“Wigs or masks allow us to show something true about ourselves, in the disguise of the false,” Tim explains. “And it’s these moments of intimacy and truth that really matter at work.”

You can create intimacy and truth without a silly hat or three days to spare. Frog, a design firm where Tim served as CMO, took inspiration from speed dating in its onboarding process. New recruits would speed-meet current employees, an efficient but fun way to help them settle in and get to know everyone.

“People are craving experiences like that,” Tim says. “They want to be treated like unique, individual, subjective human beings—not as the objects of algorithmic recommendation engines. They don’t want personalized experiences; they want personal experiences.”

By breaking down the barriers that distance employees from one another, you can help employees feel more connected to each other and to the company. This reduces loneliness, helps employees feel understood, and may lead to more effective and productive workplaces.

Rule 3: Suffer a little—balance instant perks with delayed gratification to increase commitment

Whether it’s Amazon’s two-hour delivery or Uber’s cashless alternative to taxis, convenience rules customer experience. That’s also where workplaces are heading. Just look at the perks and benefits that many companies offer; candidates are sold on the promise of an immediate reward for joining the team.

While these perks are enticing (and sometimes downright awe-inspiring), Tim argues that this drive toward instant gratification might prove dissatisfying in the long run.

“There’s one thing that trumps the value of convenience for humans, and that is experience,” he says. “We say we want more time, but what we really want is more memories.”

Tim points to customer loyalty programs as a great example of this. They involve patience, perseverance, and maybe even a little frustration. But that delayed gratification—like finally getting your 10th coffee free—makes the reward more exciting.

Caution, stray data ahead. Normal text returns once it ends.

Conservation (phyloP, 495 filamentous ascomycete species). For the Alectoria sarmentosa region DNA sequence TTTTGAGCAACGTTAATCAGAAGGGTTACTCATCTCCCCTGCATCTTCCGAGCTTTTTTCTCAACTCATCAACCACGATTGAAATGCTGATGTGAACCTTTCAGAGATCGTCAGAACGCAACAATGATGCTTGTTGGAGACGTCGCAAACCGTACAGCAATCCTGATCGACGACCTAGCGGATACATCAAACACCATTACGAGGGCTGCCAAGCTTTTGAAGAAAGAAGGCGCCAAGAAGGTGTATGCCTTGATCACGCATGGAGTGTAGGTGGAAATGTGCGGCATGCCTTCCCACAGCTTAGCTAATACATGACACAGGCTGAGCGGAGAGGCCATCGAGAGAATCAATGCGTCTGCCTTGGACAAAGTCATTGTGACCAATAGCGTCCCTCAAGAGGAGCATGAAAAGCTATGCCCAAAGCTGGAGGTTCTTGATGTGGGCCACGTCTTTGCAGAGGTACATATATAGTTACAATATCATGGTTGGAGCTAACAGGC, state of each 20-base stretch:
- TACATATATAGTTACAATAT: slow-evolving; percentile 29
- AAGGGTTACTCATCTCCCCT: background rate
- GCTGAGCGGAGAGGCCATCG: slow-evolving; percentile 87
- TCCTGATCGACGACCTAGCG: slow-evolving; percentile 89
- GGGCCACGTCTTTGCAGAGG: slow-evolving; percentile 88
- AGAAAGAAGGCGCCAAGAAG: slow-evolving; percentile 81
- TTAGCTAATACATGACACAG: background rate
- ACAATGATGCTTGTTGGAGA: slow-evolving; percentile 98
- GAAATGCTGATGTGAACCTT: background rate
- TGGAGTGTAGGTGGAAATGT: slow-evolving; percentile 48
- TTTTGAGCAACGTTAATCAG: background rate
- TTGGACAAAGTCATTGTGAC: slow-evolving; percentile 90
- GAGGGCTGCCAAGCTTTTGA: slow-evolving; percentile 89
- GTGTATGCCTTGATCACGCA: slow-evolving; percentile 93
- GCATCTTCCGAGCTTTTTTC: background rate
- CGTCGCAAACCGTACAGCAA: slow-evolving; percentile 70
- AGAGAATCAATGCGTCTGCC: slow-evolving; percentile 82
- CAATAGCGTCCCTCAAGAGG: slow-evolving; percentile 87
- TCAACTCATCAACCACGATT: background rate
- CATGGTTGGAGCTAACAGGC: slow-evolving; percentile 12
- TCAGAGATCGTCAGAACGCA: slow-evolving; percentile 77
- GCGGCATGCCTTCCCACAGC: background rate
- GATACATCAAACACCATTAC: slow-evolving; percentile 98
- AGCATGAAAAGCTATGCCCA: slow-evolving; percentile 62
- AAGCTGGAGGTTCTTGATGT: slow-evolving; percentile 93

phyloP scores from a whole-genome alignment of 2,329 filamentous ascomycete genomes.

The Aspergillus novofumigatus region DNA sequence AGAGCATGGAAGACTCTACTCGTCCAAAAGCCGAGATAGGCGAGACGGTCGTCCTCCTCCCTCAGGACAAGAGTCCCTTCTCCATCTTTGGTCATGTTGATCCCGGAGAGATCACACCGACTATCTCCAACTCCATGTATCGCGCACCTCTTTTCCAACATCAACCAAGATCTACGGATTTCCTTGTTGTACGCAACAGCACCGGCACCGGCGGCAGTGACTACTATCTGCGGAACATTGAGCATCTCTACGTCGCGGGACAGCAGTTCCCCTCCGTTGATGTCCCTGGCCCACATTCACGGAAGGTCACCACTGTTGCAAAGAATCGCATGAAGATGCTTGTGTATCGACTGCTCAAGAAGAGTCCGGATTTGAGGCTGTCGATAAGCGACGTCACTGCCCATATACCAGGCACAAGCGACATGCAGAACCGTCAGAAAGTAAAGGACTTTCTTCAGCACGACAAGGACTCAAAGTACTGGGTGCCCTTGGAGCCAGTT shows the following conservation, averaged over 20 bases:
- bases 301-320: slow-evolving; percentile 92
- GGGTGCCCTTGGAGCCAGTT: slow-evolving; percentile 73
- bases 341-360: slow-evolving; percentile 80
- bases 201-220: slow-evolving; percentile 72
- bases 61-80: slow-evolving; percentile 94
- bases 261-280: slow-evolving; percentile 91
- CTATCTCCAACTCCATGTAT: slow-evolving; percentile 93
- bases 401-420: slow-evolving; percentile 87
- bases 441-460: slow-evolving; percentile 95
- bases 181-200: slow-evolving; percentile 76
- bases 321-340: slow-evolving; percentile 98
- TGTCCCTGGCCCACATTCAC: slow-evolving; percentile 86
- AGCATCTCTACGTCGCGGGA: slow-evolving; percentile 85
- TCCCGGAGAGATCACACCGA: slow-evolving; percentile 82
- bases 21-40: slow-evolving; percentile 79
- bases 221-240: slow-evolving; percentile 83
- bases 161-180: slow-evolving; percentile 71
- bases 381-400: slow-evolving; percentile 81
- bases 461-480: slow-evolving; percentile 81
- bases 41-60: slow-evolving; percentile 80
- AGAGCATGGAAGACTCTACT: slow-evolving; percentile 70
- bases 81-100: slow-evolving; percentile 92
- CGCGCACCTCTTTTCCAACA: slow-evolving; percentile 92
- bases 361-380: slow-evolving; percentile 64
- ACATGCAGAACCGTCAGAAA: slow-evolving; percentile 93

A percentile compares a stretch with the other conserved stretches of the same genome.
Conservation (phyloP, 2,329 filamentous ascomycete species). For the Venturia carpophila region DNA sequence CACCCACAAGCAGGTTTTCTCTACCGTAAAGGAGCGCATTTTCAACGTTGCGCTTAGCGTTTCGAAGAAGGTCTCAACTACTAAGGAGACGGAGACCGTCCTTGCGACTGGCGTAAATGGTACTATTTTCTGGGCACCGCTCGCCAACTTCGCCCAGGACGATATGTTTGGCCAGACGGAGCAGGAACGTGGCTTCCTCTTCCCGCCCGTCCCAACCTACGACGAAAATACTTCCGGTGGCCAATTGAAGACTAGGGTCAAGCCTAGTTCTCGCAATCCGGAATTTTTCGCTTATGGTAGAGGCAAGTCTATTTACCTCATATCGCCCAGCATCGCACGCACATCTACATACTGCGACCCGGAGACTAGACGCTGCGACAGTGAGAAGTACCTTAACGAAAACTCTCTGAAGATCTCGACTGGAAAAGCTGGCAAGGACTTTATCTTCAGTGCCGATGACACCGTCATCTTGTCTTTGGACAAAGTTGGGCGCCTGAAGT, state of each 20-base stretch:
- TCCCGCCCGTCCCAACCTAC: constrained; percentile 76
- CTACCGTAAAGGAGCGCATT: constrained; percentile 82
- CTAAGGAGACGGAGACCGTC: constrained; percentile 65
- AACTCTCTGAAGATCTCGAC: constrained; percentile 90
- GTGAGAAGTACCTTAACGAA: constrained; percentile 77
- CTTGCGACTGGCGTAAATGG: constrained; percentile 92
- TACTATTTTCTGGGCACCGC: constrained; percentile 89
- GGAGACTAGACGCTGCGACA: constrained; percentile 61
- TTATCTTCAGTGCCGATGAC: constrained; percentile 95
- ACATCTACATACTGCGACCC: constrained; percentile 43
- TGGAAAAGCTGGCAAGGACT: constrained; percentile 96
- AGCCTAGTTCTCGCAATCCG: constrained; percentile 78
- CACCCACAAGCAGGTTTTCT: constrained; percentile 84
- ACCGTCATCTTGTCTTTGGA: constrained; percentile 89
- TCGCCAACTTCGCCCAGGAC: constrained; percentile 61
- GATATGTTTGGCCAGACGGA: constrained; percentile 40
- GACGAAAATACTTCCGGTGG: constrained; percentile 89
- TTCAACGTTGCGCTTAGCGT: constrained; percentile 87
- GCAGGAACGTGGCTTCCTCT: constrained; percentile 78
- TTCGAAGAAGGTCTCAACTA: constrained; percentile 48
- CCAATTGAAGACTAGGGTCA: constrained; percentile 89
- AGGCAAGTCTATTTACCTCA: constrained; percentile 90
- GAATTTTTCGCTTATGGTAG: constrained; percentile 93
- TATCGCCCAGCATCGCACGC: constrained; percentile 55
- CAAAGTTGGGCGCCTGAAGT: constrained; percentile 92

You can apply the same approach to candidate experience. Zappos has done just that. To become eligible to apply for a job at the online retailer, candidates must first register for their network, Zappos Insider, engage with current employees, and learn more about the culture.

“What they’re doing is actually making it harder to apply,” Tim says. “By asking people to suffer a little, they foster commitment and make it more meaningful.”

Experiences like this inspire passion and build a brand following. So don’t be afraid to make candidates work a little. By adding meaningful and engaging steps to your hiring process, you’ll find that candidates become more invested in your company and in their job.

Getting started: let romantic principles guide you, and find more meaning at work

In the words of the great romantic poet William Wordsmith, “to begin, begin.” Start looking at the workplace in a different way, searching for meaning in everything you do. Tim also recommends “hacking” your workplace, applying romantic principles spontaneously in meetings and work processes to see what happens. The results might surprise you.

“There is an ROI of romance,” Tim says. “First, innovation. If you don’t have romantics in your organization, you’re not going to be truly innovative. Second, customer and employee loyalty. If you want your customers and your employees to fall in love with you again and again, you have to give them more than just solutions to problems. You have to give them a sense of purpose, and activate that through emotional experiences.”

By following Tim’s three rules of romantic business, companies can make their workplaces more human and more beautiful. This, Tim says, is what will help companies stand out and succeed in the age of efficiency, automation, and AI.

“It’s going to be exactly those romantic qualities that are going to be the fabric of jobs that thrive in the future,” Tim says. “It’s the sweet spot of empathy, intuition, agility, and imagination—all very romantic traits, and the jobs which have aspects of them are future-proof.”

For more romantic inspiration, you can apply for membership to Tim’s not-so-secret society, The Romantic Business Society.